Where the main character in your novel accidentally stumbles upon their true purpose, which is just as much a surprise to you, the author.
And in their (not your) moment of epiphany, you actually come to learn what your story was always about, which may be something very different than what you thought when you started out — but turns out to be so much better.
It’s a magical place, that place within. The place that lies just on the other side of that mountain at the far end of the valley. The one you were so sure you could never reach.
That’s what Linc Chamberland did for me. He pulled me along some days. Pushed me to the breaking point on others. He brought me to that mountain and showed me the awesome view you can only see when you push beyond your limits. I never realized just how far I had come, in music and in life, until many years later.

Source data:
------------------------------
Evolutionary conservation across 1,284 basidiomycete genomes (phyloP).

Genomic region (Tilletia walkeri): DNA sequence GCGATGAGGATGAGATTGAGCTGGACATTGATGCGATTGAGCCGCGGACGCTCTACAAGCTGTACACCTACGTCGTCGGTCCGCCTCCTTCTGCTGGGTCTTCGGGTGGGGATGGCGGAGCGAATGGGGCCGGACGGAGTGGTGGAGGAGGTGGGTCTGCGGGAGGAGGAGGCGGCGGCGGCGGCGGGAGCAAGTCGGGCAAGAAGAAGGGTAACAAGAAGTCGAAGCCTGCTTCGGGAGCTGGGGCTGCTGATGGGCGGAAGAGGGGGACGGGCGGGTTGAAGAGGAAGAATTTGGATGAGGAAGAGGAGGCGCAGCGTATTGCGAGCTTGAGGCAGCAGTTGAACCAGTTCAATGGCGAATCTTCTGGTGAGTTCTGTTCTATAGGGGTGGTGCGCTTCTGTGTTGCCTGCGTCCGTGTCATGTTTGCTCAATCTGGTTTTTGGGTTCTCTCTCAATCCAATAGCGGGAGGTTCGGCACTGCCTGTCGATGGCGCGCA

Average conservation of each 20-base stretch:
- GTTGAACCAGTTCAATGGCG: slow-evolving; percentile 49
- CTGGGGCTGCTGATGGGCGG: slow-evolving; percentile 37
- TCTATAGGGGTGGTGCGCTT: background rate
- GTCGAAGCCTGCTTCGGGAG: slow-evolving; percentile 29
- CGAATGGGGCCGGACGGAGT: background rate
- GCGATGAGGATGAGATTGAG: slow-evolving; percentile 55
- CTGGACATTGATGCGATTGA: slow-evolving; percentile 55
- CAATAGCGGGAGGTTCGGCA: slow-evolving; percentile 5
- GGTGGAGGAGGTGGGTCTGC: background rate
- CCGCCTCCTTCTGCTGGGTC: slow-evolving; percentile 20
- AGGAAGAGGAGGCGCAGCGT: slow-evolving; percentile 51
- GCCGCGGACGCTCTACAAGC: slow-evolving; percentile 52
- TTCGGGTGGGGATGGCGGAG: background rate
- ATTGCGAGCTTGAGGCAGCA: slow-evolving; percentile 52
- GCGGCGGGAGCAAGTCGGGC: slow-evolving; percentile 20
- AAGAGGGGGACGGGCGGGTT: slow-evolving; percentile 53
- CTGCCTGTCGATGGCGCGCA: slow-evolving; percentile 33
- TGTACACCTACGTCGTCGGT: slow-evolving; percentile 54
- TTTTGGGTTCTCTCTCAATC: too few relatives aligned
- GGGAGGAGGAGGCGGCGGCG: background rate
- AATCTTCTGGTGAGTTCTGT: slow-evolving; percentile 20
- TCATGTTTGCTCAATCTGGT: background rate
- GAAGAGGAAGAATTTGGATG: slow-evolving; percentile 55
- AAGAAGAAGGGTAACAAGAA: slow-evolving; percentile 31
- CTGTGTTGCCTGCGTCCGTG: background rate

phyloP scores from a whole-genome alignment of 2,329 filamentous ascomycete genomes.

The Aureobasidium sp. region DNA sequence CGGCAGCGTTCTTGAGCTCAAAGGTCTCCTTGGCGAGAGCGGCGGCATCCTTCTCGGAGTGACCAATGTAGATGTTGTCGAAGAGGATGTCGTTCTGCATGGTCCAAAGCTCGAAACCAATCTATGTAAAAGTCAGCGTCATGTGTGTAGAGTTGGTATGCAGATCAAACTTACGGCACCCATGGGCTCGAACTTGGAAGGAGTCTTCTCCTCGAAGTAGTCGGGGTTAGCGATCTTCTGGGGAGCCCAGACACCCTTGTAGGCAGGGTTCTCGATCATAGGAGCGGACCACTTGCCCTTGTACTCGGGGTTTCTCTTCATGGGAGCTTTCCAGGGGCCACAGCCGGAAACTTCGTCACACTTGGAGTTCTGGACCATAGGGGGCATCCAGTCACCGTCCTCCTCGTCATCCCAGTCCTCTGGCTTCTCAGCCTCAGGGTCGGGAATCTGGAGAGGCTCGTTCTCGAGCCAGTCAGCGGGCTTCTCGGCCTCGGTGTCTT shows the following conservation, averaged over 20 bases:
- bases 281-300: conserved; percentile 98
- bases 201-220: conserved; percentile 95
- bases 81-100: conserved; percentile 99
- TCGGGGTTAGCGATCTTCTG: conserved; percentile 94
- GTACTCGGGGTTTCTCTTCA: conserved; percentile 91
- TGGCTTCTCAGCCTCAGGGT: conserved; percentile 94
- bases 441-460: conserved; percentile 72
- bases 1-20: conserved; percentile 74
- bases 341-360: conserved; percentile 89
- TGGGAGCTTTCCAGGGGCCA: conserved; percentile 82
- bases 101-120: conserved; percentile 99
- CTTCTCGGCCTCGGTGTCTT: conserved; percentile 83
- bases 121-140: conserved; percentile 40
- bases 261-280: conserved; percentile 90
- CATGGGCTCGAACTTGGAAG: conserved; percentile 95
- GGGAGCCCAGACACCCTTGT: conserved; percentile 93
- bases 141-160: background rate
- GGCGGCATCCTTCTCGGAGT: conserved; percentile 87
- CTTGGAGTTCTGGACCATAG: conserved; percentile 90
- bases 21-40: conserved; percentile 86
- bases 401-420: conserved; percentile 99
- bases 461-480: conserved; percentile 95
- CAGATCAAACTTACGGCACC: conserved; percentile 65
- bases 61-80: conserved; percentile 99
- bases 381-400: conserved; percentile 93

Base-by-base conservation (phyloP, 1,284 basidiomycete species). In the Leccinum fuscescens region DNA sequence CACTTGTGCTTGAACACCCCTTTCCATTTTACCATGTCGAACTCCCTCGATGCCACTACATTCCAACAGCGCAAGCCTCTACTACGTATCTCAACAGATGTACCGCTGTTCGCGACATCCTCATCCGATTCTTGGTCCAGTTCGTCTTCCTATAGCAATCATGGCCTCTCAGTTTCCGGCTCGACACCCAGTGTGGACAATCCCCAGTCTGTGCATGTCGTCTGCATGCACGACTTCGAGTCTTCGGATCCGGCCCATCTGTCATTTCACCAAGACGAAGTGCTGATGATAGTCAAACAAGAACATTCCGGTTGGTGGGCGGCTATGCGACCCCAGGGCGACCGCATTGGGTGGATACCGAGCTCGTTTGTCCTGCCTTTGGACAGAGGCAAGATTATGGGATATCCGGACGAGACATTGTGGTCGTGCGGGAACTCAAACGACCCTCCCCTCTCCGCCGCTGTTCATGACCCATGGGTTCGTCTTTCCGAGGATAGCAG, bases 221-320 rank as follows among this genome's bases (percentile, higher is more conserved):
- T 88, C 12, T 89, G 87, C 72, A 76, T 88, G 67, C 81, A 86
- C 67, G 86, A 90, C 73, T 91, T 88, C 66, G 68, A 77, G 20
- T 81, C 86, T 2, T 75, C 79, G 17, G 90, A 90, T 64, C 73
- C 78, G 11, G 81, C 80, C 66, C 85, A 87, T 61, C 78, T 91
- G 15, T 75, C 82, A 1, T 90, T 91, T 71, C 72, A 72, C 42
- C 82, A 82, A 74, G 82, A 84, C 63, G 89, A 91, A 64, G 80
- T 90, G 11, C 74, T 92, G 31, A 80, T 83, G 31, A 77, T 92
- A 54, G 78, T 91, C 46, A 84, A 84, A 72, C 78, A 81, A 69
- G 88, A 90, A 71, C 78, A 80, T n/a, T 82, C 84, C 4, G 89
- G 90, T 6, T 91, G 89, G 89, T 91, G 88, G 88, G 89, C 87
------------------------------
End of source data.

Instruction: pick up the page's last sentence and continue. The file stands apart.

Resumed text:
I’ve forgotten most of the theory after all these years. But not the music. Not the wisdom he passed on to me. At 51, both are still in me. I owe that to Linc Chamberland. He was my greatest mentor. His understanding of music as a metaphor for life has informed every creative endeavor I’ve ever been proud of and saved me when I doubted myself.
Don’t ever stop at good enough.
There’s just way too much good stuff out there to choose from already. But there’s always room for that unique gift that you have to give. For your very best work.
Everything you want in your life (which will come when you find that place within and share it with the world) lies just outside your comfort zone.
Go find a mentor who will push you out of yours and show you what you’re really capable of.
Then just go out there and play the music…